WFIS, along with many other organizations with a stake in early learning, is striving for an increase in state subsidy rates for low-income children needing support to attend preschool.   Our private schools are running high quality programs in rural, urban and suburban settings that are socio-economically diverse. Many families need the subsidy to attend.

The Ways and Means and The Appropriations legislative committees have both held hearings this past week.  They have listened to a multitude of organizations and agencies testify on behalf of their programs. The legislature will be making difficult decisions about what to support and what to cut.

Saying childcare is expensive is an understatement. Many families cobble together care for their children outside of established programs because of the cost.  State subsidies, however, help make childcare an option for many working parents.  There is a catch though, the rate of the subsidies is so low that childcare programs also have to subsidize for these families.  This results in an ever increasing number of programs edging dangerously close to extinction.  Good programs are stretched too tight to pay teachers a reasonable salary.  With the increase in minimum wage and health care expenses, childcare programs are closing around the state.  Many private schools have given up their early learning programs or stopped taking families using subsidies.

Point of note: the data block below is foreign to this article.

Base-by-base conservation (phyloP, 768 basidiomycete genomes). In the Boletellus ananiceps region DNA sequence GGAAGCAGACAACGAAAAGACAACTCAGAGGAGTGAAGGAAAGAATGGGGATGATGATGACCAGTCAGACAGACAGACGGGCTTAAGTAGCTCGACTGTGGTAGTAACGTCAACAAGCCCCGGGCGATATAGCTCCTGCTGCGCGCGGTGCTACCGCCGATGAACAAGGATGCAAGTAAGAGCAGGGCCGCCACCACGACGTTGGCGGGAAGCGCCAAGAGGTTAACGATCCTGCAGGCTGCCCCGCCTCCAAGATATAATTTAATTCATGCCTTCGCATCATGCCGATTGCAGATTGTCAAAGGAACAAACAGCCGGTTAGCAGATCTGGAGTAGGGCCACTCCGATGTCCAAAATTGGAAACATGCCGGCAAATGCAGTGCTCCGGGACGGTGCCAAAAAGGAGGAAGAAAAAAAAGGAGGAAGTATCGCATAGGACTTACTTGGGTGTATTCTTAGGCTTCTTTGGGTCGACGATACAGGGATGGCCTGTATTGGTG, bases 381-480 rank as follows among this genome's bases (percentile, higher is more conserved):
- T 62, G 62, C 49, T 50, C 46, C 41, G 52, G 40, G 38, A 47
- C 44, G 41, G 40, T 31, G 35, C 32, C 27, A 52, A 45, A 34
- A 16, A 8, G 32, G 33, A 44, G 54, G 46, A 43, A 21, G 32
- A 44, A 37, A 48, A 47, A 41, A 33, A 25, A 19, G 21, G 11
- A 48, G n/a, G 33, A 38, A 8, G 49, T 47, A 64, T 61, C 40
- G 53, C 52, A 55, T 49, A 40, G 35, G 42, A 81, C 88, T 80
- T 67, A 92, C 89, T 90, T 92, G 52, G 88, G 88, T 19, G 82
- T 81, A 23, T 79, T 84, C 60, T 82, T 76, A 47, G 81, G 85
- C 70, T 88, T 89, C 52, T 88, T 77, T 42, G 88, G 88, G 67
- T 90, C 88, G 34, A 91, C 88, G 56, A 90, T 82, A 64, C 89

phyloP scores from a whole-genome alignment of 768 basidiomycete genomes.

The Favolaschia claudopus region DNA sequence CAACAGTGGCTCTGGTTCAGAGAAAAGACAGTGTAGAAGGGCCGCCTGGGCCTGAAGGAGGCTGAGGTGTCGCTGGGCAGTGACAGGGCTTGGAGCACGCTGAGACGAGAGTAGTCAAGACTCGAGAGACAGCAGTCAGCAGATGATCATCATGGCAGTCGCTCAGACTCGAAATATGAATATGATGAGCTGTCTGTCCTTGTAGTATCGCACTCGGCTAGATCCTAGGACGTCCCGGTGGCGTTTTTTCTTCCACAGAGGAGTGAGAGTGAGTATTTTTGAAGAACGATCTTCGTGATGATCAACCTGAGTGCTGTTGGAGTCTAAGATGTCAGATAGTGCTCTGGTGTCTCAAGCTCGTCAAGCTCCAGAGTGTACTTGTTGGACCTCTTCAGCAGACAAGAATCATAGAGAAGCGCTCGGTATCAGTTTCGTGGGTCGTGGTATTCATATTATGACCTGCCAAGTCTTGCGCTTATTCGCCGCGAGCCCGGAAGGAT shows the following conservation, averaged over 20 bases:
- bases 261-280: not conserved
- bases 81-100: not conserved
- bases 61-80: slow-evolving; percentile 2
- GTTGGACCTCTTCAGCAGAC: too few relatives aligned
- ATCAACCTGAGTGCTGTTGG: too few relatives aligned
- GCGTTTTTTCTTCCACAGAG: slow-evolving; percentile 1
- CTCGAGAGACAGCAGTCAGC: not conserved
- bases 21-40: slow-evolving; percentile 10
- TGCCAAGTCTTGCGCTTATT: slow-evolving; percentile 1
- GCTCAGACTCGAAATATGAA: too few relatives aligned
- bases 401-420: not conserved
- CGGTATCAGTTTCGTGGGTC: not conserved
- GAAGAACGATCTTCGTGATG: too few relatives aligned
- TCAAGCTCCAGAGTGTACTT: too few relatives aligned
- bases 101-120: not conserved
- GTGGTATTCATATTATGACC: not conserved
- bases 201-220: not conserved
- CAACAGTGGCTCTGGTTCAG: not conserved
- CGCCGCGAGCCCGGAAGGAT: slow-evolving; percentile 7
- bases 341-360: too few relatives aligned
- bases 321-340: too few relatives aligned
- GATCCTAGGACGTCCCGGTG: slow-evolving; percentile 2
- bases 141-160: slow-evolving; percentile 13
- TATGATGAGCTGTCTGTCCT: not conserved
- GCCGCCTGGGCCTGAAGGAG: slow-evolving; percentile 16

If the subsidy rate was thoughtfully increased, programs would be able to support families, pay teachers, and keep their doors open.  In a State committed to early learning and mixed socio-economic classrooms, this seems like a necessary and balanced investment to support opportunities for children learn and parents to work.